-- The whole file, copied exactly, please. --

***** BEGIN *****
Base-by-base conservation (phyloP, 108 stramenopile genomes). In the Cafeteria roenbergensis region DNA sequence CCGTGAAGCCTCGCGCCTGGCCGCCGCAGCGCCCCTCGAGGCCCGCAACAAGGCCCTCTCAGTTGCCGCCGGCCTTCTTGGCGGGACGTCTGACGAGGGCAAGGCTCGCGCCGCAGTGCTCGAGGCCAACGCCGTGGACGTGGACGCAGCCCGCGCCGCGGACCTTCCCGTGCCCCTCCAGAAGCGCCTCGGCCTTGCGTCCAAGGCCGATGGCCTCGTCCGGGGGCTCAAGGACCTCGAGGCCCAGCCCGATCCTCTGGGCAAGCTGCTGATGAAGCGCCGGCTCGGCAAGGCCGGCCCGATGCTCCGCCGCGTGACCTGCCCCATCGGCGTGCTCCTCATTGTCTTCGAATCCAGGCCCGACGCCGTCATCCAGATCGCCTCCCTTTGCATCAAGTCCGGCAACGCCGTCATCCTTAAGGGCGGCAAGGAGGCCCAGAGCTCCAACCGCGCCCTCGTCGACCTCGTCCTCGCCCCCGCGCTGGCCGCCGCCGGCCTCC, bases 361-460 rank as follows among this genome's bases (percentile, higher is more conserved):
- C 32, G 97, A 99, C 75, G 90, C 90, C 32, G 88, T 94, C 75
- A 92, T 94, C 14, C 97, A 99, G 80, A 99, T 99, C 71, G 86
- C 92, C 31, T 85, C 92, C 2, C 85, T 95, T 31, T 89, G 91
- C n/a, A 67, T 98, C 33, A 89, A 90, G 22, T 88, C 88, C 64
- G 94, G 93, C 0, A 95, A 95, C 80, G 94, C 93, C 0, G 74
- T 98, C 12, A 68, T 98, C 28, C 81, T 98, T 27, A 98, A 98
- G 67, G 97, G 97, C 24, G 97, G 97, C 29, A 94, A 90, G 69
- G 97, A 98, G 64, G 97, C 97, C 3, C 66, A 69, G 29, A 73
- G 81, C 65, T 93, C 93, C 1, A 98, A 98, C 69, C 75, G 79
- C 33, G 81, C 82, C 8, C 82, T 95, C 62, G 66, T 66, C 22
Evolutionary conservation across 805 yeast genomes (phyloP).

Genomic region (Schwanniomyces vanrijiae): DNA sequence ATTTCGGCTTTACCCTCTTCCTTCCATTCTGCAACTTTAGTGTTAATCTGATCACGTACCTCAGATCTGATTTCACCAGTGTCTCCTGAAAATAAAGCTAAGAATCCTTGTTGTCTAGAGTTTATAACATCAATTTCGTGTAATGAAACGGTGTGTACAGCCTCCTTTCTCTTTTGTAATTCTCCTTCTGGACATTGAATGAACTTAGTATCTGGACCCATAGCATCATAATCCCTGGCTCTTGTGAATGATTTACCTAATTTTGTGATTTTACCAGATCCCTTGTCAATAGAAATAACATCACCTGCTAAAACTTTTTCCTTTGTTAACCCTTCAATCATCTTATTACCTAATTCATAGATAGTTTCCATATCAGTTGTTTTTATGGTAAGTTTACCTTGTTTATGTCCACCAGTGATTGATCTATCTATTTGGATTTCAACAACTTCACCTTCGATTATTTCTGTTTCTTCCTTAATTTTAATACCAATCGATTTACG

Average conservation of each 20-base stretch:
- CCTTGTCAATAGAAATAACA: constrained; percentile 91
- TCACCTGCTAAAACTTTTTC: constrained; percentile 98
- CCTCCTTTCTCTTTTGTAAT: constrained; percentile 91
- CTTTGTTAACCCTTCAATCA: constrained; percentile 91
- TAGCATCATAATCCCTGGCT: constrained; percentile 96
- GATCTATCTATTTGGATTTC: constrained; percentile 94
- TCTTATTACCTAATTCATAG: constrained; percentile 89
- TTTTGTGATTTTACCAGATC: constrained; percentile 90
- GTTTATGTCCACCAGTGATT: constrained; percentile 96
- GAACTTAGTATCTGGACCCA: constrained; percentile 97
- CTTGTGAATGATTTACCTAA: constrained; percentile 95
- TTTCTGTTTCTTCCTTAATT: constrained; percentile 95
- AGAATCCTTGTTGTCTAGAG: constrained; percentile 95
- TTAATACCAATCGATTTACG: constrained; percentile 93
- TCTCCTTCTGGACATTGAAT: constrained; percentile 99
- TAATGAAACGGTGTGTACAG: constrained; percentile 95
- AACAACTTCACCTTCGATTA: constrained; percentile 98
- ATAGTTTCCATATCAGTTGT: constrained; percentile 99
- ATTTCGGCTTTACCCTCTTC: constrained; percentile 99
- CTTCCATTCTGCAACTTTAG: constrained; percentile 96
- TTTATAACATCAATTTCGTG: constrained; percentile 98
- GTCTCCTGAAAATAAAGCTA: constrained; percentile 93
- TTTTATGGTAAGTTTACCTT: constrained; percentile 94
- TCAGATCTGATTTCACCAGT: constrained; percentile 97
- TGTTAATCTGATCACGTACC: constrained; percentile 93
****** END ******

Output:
Base-by-base conservation (phyloP, 108 stramenopile genomes). In the Cafeteria roenbergensis region DNA sequence CCGTGAAGCCTCGCGCCTGGCCGCCGCAGCGCCCCTCGAGGCCCGCAACAAGGCCCTCTCAGTTGCCGCCGGCCTTCTTGGCGGGACGTCTGACGAGGGCAAGGCTCGCGCCGCAGTGCTCGAGGCCAACGCCGTGGACGTGGACGCAGCCCGCGCCGCGGACCTTCCCGTGCCCCTCCAGAAGCGCCTCGGCCTTGCGTCCAAGGCCGATGGCCTCGTCCGGGGGCTCAAGGACCTCGAGGCCCAGCCCGATCCTCTGGGCAAGCTGCTGATGAAGCGCCGGCTCGGCAAGGCCGGCCCGATGCTCCGCCGCGTGACCTGCCCCATCGGCGTGCTCCTCATTGTCTTCGAATCCAGGCCCGACGCCGTCATCCAGATCGCCTCCCTTTGCATCAAGTCCGGCAACGCCGTCATCCTTAAGGGCGGCAAGGAGGCCCAGAGCTCCAACCGCGCCCTCGTCGACCTCGTCCTCGCCCCCGCGCTGGCCGCCGCCGGCCTCC, bases 361-460 rank as follows among this genome's bases (percentile, higher is more conserved):
- C 32, G 97, A 99, C 75, G 90, C 90, C 32, G 88, T 94, C 75
- A 92, T 94, C 14, C 97, A 99, G 80, A 99, T 99, C 71, G 86
- C 92, C 31, T 85, C 92, C 2, C 85, T 95, T 31, T 89, G 91
- C n/a, A 67, T 98, C 33, A 89, A 90, G 22, T 88, C 88, C 64
- G 94, G 93, C 0, A 95, A 95, C 80, G 94, C 93, C 0, G 74
- T 98, C 12, A 68, T 98, C 28, C 81, T 98, T 27, A 98, A 98
- G 67, G 97, G 97, C 24, G 97, G 97, C 29, A 94, A 90, G 69
- G 97, A 98, G 64, G 97, C 97, C 3, C 66, A 69, G 29, A 73
- G 81, C 65, T 93, C 93, C 1, A 98, A 98, C 69, C 75, G 79
- C 33, G 81, C 82, C 8, C 82, T 95, C 62, G 66, T 66, C 22
Evolutionary conservation across 805 yeast genomes (phyloP).

Genomic region (Schwanniomyces vanrijiae): DNA sequence ATTTCGGCTTTACCCTCTTCCTTCCATTCTGCAACTTTAGTGTTAATCTGATCACGTACCTCAGATCTGATTTCACCAGTGTCTCCTGAAAATAAAGCTAAGAATCCTTGTTGTCTAGAGTTTATAACATCAATTTCGTGTAATGAAACGGTGTGTACAGCCTCCTTTCTCTTTTGTAATTCTCCTTCTGGACATTGAATGAACTTAGTATCTGGACCCATAGCATCATAATCCCTGGCTCTTGTGAATGATTTACCTAATTTTGTGATTTTACCAGATCCCTTGTCAATAGAAATAACATCACCTGCTAAAACTTTTTCCTTTGTTAACCCTTCAATCATCTTATTACCTAATTCATAGATAGTTTCCATATCAGTTGTTTTTATGGTAAGTTTACCTTGTTTATGTCCACCAGTGATTGATCTATCTATTTGGATTTCAACAACTTCACCTTCGATTATTTCTGTTTCTTCCTTAATTTTAATACCAATCGATTTACG

Average conservation of each 20-base stretch:
- CCTTGTCAATAGAAATAACA: constrained; percentile 91
- TCACCTGCTAAAACTTTTTC: constrained; percentile 98
- CCTCCTTTCTCTTTTGTAAT: constrained; percentile 91
- CTTTGTTAACCCTTCAATCA: constrained; percentile 91
- TAGCATCATAATCCCTGGCT: constrained; percentile 96
- GATCTATCTATTTGGATTTC: constrained; percentile 94
- TCTTATTACCTAATTCATAG: constrained; percentile 89
- TTTTGTGATTTTACCAGATC: constrained; percentile 90
- GTTTATGTCCACCAGTGATT: constrained; percentile 96
- GAACTTAGTATCTGGACCCA: constrained; percentile 97
- CTTGTGAATGATTTACCTAA: constrained; percentile 95
- TTTCTGTTTCTTCCTTAATT: constrained; percentile 95
- AGAATCCTTGTTGTCTAGAG: constrained; percentile 95
- TTAATACCAATCGATTTACG: constrained; percentile 93
- TCTCCTTCTGGACATTGAAT: constrained; percentile 99
- TAATGAAACGGTGTGTACAG: constrained; percentile 95
- AACAACTTCACCTTCGATTA: constrained; percentile 98
- ATAGTTTCCATATCAGTTGT: constrained; percentile 99
- ATTTCGGCTTTACCCTCTTC: constrained; percentile 99
- CTTCCATTCTGCAACTTTAG: constrained; percentile 96
- TTTATAACATCAATTTCGTG: constrained; percentile 98
- GTCTCCTGAAAATAAAGCTA: constrained; percentile 93
- TTTTATGGTAAGTTTACCTT: constrained; percentile 94
- TCAGATCTGATTTCACCAGT: constrained; percentile 97
- TGTTAATCTGATCACGTACC: constrained; percentile 93